The pros & cons of equity crowdfunding for start-ups

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If you’ve read any other article on Runway, you may very well have come to realise that there is no ‘easy option’ when it comes to raising investment. There are, however, ways to maximise success and ensure you don’t fall into any traps. And, the golden rule is – education!

To start, let’s look at what ‘Equity Crowdfunding’ is. Equity crowdfunding is where members of the public (i.e. the ‘crowd’) invest in an early-stage company in exchange for shares (i.e. equity) in that company. Depending on the set-up of your shares, those new shareholders will have partial ownership of your company and stand to profit if/when the company does well. Of course, should the company not do so well, those shareholders risk losing some, or all, of their investment.

To help you decide whether or not crowdfunding is the right route for you, we’ve put together the top pros and cons you should weigh up before committing to any equity crowdfunding campaign as a start-up founder.


Marketing Opportunity

Running a crowdfund can be a fantastic opportunity to market your business to audiences that are new to your brand.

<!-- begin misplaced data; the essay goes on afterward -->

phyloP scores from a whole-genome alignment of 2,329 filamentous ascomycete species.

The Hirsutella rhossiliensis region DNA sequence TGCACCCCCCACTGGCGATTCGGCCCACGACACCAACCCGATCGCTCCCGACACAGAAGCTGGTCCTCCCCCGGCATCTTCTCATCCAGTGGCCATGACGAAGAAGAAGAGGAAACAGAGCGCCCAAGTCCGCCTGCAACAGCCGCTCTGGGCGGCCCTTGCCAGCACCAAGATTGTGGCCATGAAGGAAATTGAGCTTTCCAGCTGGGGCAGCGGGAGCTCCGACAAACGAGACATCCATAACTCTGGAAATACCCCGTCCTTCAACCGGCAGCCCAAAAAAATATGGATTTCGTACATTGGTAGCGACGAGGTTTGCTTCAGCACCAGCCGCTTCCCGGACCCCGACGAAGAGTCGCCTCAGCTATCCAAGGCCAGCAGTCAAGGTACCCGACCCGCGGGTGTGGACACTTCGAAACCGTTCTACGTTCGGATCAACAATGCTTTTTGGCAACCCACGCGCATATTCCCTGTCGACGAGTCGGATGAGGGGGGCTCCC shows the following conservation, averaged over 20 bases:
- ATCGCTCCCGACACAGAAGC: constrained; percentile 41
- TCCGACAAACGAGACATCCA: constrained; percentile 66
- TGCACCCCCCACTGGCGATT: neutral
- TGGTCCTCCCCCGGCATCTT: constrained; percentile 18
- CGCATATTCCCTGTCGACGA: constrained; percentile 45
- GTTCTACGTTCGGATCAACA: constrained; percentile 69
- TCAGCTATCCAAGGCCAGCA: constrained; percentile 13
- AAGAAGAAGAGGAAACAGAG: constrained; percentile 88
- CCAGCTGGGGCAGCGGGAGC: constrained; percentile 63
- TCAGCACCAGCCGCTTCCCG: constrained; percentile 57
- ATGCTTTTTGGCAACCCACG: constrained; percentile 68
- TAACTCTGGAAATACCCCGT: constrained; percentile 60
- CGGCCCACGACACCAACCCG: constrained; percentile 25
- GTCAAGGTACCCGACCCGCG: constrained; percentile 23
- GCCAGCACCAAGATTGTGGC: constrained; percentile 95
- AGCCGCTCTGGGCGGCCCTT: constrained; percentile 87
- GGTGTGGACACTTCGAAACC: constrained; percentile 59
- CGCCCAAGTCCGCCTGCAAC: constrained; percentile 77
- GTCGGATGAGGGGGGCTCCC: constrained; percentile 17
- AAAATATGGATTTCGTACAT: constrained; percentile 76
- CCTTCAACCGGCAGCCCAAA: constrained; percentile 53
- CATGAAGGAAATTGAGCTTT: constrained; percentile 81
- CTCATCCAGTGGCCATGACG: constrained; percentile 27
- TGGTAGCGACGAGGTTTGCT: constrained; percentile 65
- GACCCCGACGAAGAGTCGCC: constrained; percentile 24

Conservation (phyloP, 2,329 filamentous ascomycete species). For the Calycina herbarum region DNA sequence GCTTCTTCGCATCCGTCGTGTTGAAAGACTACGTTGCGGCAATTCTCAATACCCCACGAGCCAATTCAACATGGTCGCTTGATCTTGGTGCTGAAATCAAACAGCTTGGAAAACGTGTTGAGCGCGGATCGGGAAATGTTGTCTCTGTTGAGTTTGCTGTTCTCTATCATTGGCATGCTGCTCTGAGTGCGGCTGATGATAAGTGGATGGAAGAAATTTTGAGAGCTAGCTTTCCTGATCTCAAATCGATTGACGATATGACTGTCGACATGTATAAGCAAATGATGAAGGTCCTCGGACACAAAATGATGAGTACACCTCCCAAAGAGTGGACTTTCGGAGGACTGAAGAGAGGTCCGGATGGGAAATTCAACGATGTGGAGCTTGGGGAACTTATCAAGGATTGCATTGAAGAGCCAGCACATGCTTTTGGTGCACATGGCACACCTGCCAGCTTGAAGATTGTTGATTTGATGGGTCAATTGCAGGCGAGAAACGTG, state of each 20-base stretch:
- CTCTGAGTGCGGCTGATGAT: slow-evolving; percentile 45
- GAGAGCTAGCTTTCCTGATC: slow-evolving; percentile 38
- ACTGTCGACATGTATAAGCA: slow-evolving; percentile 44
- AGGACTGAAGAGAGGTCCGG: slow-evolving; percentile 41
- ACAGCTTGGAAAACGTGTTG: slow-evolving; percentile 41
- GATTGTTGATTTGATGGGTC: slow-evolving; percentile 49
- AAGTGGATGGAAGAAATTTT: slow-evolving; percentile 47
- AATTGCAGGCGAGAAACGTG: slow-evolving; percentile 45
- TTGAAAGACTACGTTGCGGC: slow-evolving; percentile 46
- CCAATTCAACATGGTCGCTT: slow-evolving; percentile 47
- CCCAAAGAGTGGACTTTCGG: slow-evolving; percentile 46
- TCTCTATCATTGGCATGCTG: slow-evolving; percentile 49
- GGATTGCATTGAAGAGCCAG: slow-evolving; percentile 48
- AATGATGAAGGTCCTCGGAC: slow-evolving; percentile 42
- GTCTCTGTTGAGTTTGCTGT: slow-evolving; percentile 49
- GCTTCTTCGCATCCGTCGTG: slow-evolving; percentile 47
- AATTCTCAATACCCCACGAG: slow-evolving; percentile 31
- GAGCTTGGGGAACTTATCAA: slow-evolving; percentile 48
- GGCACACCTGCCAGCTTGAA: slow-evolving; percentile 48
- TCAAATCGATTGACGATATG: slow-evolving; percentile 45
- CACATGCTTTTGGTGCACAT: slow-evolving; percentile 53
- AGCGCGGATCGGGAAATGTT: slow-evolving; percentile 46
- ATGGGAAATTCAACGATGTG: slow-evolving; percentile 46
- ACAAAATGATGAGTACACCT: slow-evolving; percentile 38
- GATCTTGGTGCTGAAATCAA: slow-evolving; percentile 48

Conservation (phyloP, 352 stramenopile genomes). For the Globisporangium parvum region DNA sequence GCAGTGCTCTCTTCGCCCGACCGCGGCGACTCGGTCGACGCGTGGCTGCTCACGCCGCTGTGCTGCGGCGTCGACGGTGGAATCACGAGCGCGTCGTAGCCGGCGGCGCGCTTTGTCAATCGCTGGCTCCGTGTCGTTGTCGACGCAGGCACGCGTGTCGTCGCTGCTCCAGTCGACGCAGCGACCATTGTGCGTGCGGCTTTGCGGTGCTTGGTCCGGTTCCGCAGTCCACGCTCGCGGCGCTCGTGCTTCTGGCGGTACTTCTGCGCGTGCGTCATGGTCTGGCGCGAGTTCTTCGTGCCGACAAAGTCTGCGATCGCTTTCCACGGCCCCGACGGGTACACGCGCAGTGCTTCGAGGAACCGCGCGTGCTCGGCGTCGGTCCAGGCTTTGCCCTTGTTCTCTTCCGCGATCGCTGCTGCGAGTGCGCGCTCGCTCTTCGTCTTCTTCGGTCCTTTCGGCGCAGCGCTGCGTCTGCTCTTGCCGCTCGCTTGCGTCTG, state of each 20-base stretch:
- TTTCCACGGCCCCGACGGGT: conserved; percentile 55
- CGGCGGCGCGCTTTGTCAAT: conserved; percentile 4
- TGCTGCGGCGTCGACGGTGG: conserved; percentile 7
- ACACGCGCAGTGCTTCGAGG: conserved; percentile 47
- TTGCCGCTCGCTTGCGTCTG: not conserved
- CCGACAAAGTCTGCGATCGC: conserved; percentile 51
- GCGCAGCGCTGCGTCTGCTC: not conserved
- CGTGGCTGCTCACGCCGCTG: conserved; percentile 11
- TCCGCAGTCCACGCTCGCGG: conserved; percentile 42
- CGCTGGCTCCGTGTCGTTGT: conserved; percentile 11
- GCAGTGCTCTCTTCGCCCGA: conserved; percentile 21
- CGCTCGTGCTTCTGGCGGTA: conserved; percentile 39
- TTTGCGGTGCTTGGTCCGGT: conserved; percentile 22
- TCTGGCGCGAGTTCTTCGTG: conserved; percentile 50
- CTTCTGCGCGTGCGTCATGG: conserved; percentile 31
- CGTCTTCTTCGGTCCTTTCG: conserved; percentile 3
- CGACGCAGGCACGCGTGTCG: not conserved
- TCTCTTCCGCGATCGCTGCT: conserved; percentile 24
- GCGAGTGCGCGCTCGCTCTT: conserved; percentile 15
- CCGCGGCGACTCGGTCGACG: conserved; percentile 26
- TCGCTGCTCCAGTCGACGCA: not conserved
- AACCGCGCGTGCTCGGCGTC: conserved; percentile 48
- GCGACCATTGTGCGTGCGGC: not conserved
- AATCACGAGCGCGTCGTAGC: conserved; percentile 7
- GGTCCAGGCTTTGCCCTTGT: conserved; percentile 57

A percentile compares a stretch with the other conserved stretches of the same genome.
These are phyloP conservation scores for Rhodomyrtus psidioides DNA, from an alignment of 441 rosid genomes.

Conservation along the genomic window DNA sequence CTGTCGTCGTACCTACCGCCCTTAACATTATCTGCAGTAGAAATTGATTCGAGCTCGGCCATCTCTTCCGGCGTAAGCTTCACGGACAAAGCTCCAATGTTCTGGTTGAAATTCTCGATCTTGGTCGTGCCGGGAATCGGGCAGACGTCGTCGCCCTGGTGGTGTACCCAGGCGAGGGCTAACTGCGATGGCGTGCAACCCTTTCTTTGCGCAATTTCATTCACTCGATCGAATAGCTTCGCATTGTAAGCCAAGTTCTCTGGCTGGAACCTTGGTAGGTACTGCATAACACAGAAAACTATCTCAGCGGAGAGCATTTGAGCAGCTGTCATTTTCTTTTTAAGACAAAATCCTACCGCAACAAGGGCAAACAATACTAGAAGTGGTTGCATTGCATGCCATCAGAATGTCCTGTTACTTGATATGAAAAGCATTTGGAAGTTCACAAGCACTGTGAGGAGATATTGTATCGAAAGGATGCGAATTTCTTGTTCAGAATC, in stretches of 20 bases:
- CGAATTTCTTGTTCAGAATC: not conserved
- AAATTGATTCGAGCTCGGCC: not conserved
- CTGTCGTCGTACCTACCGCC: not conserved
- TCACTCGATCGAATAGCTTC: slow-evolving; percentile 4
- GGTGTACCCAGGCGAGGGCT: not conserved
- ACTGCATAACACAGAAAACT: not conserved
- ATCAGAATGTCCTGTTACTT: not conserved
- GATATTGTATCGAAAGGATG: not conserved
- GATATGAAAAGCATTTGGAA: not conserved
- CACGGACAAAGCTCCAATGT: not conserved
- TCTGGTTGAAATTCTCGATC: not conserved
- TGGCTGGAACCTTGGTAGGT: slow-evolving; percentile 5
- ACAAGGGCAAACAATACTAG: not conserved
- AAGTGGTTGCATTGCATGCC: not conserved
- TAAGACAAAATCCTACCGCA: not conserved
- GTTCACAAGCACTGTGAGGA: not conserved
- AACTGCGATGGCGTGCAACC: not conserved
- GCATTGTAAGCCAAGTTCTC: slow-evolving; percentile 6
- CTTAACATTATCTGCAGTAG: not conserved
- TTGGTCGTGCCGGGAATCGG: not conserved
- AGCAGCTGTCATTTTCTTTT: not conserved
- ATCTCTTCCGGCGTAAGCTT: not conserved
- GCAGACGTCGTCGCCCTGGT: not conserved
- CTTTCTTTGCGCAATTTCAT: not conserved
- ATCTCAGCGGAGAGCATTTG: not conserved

It is critical to showcase your company in the best possible light from day one. Ensure that you have a high-quality video and strong marketing assets to compliment your campaign. This includes promoting your raise on social media and emailing your existing community to get them involved. A well-executed marketing strategy can make all the difference. Some good examples of this are Monzo, Penfold, and InvestEngine – all of whom reached overfunding in record time!

Crowdfunding is a really ‘hot topic’ at the moment, with brands using the narrative of an upcoming crowdfund to secure front-page PR opportunities and unlock audiences that they previously wouldn’t have been able to at this scale. Aligning a crowdfunding campaign with your core marketing strategy can increase ROI and boost sales at the same time as filling up the investment pot on the crowdfunding platform.

Building a Loyal Community

Arguably the best thing to get out of a crowdfund is building a strong community. The investors you onboard through the crowd will become not only your customers but your biggest fans and advocates. Regardless of the amount they invest, crowd investors have been known to be very loyal and will want to see the company succeed and grow.

Looking after your crowd investors beyond the crowdfund is imperative, you need to make sure you keep to the promises you made, for example; execute on the rewards you offered and keep in touch with them on a regular basis. Make them feel special, after all without them you may not be able to reach those desired business goals and propel growth.